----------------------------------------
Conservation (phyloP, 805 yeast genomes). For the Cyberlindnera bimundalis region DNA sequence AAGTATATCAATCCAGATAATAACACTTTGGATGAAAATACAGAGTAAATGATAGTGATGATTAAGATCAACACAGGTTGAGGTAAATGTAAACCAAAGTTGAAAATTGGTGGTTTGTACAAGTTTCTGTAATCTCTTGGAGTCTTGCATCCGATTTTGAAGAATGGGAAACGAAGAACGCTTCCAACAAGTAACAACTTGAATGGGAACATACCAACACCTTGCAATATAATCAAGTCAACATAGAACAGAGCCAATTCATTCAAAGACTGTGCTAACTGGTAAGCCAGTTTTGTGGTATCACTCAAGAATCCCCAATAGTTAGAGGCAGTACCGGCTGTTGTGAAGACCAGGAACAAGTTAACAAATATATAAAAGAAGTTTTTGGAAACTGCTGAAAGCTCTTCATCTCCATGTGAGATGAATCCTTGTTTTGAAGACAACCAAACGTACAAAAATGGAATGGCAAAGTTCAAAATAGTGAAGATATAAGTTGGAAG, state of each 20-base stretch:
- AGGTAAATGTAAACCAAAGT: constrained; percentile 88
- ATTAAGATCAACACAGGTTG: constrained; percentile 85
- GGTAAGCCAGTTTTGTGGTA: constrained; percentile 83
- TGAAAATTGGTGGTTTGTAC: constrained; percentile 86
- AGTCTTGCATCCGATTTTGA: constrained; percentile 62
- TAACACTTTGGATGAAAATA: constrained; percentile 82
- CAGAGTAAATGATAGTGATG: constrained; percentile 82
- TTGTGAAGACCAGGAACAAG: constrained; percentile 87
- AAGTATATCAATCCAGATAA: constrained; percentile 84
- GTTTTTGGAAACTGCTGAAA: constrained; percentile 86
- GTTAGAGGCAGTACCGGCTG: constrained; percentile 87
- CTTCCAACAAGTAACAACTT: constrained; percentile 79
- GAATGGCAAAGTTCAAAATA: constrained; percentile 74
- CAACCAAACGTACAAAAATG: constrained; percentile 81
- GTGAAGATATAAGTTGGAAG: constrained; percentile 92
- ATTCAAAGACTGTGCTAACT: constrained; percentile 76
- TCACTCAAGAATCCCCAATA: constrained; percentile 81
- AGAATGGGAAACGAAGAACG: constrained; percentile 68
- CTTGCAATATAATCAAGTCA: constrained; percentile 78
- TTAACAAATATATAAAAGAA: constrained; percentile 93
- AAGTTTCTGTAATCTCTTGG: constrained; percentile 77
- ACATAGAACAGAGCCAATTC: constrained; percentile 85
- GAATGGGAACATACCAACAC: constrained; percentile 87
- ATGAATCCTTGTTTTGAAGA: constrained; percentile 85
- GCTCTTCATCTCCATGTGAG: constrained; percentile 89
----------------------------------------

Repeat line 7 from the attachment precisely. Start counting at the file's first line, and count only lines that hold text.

- TAACACTTTGGATGAAAATA: constrained; percentile 82